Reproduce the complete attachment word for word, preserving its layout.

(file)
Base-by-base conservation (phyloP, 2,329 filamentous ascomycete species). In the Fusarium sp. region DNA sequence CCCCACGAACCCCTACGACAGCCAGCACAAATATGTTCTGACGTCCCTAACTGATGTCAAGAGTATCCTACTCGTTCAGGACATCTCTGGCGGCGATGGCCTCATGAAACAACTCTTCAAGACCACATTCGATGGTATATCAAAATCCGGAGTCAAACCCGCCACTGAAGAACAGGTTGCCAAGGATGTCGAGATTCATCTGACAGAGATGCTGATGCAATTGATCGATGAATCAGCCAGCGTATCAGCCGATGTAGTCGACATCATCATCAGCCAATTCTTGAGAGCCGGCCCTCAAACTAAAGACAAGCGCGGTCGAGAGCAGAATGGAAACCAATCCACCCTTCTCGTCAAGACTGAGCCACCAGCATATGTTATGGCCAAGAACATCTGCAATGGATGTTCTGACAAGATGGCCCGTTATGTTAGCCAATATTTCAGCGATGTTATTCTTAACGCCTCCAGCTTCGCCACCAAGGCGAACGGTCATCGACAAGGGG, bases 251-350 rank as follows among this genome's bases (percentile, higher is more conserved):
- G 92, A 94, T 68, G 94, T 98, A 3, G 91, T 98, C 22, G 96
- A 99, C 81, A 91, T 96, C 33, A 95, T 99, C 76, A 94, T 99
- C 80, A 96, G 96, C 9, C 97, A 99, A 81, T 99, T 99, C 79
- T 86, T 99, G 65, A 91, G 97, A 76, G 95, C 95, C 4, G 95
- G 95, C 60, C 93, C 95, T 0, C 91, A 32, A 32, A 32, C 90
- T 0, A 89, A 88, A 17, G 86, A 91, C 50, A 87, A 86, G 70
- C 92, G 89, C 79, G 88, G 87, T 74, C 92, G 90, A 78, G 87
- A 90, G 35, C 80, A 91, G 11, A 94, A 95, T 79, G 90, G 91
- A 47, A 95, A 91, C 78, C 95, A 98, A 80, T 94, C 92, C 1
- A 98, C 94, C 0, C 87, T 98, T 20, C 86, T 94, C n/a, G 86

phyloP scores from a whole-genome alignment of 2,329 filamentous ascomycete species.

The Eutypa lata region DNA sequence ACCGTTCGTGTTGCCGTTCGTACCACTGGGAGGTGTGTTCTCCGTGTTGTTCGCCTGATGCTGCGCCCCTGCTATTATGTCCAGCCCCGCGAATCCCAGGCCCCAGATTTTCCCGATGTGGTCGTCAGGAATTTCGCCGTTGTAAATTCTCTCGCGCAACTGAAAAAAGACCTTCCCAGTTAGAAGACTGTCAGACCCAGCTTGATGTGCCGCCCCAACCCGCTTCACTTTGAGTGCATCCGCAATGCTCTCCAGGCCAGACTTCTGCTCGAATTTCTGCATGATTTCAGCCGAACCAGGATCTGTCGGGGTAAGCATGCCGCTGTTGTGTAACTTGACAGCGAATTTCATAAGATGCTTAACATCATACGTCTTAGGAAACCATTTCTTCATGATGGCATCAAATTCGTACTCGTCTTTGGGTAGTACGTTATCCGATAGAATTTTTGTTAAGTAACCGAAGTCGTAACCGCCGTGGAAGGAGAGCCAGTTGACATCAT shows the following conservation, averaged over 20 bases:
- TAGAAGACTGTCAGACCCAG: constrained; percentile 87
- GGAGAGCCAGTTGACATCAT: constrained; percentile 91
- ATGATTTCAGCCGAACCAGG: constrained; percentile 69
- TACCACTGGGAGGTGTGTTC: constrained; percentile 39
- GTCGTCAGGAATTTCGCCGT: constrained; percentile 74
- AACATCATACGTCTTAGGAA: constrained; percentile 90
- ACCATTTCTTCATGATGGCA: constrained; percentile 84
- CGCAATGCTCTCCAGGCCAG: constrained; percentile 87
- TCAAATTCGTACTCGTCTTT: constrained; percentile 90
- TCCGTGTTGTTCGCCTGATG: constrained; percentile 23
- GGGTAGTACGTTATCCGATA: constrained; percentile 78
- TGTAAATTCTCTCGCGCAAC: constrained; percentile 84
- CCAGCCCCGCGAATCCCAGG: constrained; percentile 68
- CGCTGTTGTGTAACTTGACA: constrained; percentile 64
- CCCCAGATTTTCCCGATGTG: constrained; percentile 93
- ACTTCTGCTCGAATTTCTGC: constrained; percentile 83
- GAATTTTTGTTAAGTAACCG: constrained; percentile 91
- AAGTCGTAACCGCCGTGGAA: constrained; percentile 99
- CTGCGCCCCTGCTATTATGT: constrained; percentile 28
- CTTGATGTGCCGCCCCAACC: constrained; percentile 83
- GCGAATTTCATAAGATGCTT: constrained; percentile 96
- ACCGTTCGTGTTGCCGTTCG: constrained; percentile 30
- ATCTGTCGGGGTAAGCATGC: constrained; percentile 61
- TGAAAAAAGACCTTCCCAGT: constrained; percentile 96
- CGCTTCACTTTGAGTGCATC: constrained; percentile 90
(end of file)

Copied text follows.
Base-by-base conservation (phyloP, 2,329 filamentous ascomycete species). In the Fusarium sp. region DNA sequence CCCCACGAACCCCTACGACAGCCAGCACAAATATGTTCTGACGTCCCTAACTGATGTCAAGAGTATCCTACTCGTTCAGGACATCTCTGGCGGCGATGGCCTCATGAAACAACTCTTCAAGACCACATTCGATGGTATATCAAAATCCGGAGTCAAACCCGCCACTGAAGAACAGGTTGCCAAGGATGTCGAGATTCATCTGACAGAGATGCTGATGCAATTGATCGATGAATCAGCCAGCGTATCAGCCGATGTAGTCGACATCATCATCAGCCAATTCTTGAGAGCCGGCCCTCAAACTAAAGACAAGCGCGGTCGAGAGCAGAATGGAAACCAATCCACCCTTCTCGTCAAGACTGAGCCACCAGCATATGTTATGGCCAAGAACATCTGCAATGGATGTTCTGACAAGATGGCCCGTTATGTTAGCCAATATTTCAGCGATGTTATTCTTAACGCCTCCAGCTTCGCCACCAAGGCGAACGGTCATCGACAAGGGG, bases 251-350 rank as follows among this genome's bases (percentile, higher is more conserved):
- G 92, A 94, T 68, G 94, T 98, A 3, G 91, T 98, C 22, G 96
- A 99, C 81, A 91, T 96, C 33, A 95, T 99, C 76, A 94, T 99
- C 80, A 96, G 96, C 9, C 97, A 99, A 81, T 99, T 99, C 79
- T 86, T 99, G 65, A 91, G 97, A 76, G 95, C 95, C 4, G 95
- G 95, C 60, C 93, C 95, T 0, C 91, A 32, A 32, A 32, C 90
- T 0, A 89, A 88, A 17, G 86, A 91, C 50, A 87, A 86, G 70
- C 92, G 89, C 79, G 88, G 87, T 74, C 92, G 90, A 78, G 87
- A 90, G 35, C 80, A 91, G 11, A 94, A 95, T 79, G 90, G 91
- A 47, A 95, A 91, C 78, C 95, A 98, A 80, T 94, C 92, C 1
- A 98, C 94, C 0, C 87, T 98, T 20, C 86, T 94, C n/a, G 86

phyloP scores from a whole-genome alignment of 2,329 filamentous ascomycete species.

The Eutypa lata region DNA sequence ACCGTTCGTGTTGCCGTTCGTACCACTGGGAGGTGTGTTCTCCGTGTTGTTCGCCTGATGCTGCGCCCCTGCTATTATGTCCAGCCCCGCGAATCCCAGGCCCCAGATTTTCCCGATGTGGTCGTCAGGAATTTCGCCGTTGTAAATTCTCTCGCGCAACTGAAAAAAGACCTTCCCAGTTAGAAGACTGTCAGACCCAGCTTGATGTGCCGCCCCAACCCGCTTCACTTTGAGTGCATCCGCAATGCTCTCCAGGCCAGACTTCTGCTCGAATTTCTGCATGATTTCAGCCGAACCAGGATCTGTCGGGGTAAGCATGCCGCTGTTGTGTAACTTGACAGCGAATTTCATAAGATGCTTAACATCATACGTCTTAGGAAACCATTTCTTCATGATGGCATCAAATTCGTACTCGTCTTTGGGTAGTACGTTATCCGATAGAATTTTTGTTAAGTAACCGAAGTCGTAACCGCCGTGGAAGGAGAGCCAGTTGACATCAT shows the following conservation, averaged over 20 bases:
- TAGAAGACTGTCAGACCCAG: constrained; percentile 87
- GGAGAGCCAGTTGACATCAT: constrained; percentile 91
- ATGATTTCAGCCGAACCAGG: constrained; percentile 69
- TACCACTGGGAGGTGTGTTC: constrained; percentile 39
- GTCGTCAGGAATTTCGCCGT: constrained; percentile 74
- AACATCATACGTCTTAGGAA: constrained; percentile 90
- ACCATTTCTTCATGATGGCA: constrained; percentile 84
- CGCAATGCTCTCCAGGCCAG: constrained; percentile 87
- TCAAATTCGTACTCGTCTTT: constrained; percentile 90
- TCCGTGTTGTTCGCCTGATG: constrained; percentile 23
- GGGTAGTACGTTATCCGATA: constrained; percentile 78
- TGTAAATTCTCTCGCGCAAC: constrained; percentile 84
- CCAGCCCCGCGAATCCCAGG: constrained; percentile 68
- CGCTGTTGTGTAACTTGACA: constrained; percentile 64
- CCCCAGATTTTCCCGATGTG: constrained; percentile 93
- ACTTCTGCTCGAATTTCTGC: constrained; percentile 83
- GAATTTTTGTTAAGTAACCG: constrained; percentile 91
- AAGTCGTAACCGCCGTGGAA: constrained; percentile 99
- CTGCGCCCCTGCTATTATGT: constrained; percentile 28
- CTTGATGTGCCGCCCCAACC: constrained; percentile 83
- GCGAATTTCATAAGATGCTT: constrained; percentile 96
- ACCGTTCGTGTTGCCGTTCG: constrained; percentile 30
- ATCTGTCGGGGTAAGCATGC: constrained; percentile 61
- TGAAAAAAGACCTTCCCAGT: constrained; percentile 96
- CGCTTCACTTTGAGTGCATC: constrained; percentile 90